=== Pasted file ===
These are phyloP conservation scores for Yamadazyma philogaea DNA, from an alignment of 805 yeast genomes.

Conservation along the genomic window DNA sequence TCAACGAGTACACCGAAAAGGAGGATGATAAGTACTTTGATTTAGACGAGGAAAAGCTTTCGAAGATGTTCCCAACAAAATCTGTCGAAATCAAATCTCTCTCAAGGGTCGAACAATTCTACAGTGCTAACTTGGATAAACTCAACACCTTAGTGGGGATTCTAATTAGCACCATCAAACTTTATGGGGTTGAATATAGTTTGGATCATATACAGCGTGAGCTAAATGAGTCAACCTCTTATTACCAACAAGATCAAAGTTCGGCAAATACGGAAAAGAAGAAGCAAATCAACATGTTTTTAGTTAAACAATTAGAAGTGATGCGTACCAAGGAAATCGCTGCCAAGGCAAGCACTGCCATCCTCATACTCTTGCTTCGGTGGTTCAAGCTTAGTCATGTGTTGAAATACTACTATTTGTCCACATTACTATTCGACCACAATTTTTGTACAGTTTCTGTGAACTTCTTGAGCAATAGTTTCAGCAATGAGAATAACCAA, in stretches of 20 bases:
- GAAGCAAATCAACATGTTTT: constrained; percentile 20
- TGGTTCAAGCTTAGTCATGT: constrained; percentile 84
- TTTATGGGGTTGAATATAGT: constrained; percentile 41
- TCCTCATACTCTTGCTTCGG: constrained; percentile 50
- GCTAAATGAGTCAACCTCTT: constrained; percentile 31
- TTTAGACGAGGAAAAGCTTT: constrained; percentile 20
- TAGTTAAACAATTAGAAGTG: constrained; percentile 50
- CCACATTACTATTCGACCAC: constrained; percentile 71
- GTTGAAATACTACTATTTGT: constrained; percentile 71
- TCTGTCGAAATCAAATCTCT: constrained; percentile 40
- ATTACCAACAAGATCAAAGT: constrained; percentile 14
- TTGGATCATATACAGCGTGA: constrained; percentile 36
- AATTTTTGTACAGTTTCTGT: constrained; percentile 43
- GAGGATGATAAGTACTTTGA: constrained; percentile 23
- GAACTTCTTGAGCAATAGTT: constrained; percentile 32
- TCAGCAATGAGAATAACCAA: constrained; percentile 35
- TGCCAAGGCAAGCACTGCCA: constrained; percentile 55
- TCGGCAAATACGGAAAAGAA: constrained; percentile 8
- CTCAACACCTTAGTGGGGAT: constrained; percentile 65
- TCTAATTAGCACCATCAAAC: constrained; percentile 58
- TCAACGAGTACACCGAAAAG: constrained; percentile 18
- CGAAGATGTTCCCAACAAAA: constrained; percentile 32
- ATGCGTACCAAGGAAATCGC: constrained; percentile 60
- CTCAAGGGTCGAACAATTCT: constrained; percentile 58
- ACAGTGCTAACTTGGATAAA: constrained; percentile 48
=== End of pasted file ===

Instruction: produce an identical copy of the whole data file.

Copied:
These are phyloP conservation scores for Yamadazyma philogaea DNA, from an alignment of 805 yeast genomes.

Conservation along the genomic window DNA sequence TCAACGAGTACACCGAAAAGGAGGATGATAAGTACTTTGATTTAGACGAGGAAAAGCTTTCGAAGATGTTCCCAACAAAATCTGTCGAAATCAAATCTCTCTCAAGGGTCGAACAATTCTACAGTGCTAACTTGGATAAACTCAACACCTTAGTGGGGATTCTAATTAGCACCATCAAACTTTATGGGGTTGAATATAGTTTGGATCATATACAGCGTGAGCTAAATGAGTCAACCTCTTATTACCAACAAGATCAAAGTTCGGCAAATACGGAAAAGAAGAAGCAAATCAACATGTTTTTAGTTAAACAATTAGAAGTGATGCGTACCAAGGAAATCGCTGCCAAGGCAAGCACTGCCATCCTCATACTCTTGCTTCGGTGGTTCAAGCTTAGTCATGTGTTGAAATACTACTATTTGTCCACATTACTATTCGACCACAATTTTTGTACAGTTTCTGTGAACTTCTTGAGCAATAGTTTCAGCAATGAGAATAACCAA, in stretches of 20 bases:
- GAAGCAAATCAACATGTTTT: constrained; percentile 20
- TGGTTCAAGCTTAGTCATGT: constrained; percentile 84
- TTTATGGGGTTGAATATAGT: constrained; percentile 41
- TCCTCATACTCTTGCTTCGG: constrained; percentile 50
- GCTAAATGAGTCAACCTCTT: constrained; percentile 31
- TTTAGACGAGGAAAAGCTTT: constrained; percentile 20
- TAGTTAAACAATTAGAAGTG: constrained; percentile 50
- CCACATTACTATTCGACCAC: constrained; percentile 71
- GTTGAAATACTACTATTTGT: constrained; percentile 71
- TCTGTCGAAATCAAATCTCT: constrained; percentile 40
- ATTACCAACAAGATCAAAGT: constrained; percentile 14
- TTGGATCATATACAGCGTGA: constrained; percentile 36
- AATTTTTGTACAGTTTCTGT: constrained; percentile 43
- GAGGATGATAAGTACTTTGA: constrained; percentile 23
- GAACTTCTTGAGCAATAGTT: constrained; percentile 32
- TCAGCAATGAGAATAACCAA: constrained; percentile 35
- TGCCAAGGCAAGCACTGCCA: constrained; percentile 55
- TCGGCAAATACGGAAAAGAA: constrained; percentile 8
- CTCAACACCTTAGTGGGGAT: constrained; percentile 65
- TCTAATTAGCACCATCAAAC: constrained; percentile 58
- TCAACGAGTACACCGAAAAG: constrained; percentile 18
- CGAAGATGTTCCCAACAAAA: constrained; percentile 32
- ATGCGTACCAAGGAAATCGC: constrained; percentile 60
- CTCAAGGGTCGAACAATTCT: constrained; percentile 58
- ACAGTGCTAACTTGGATAAA: constrained; percentile 48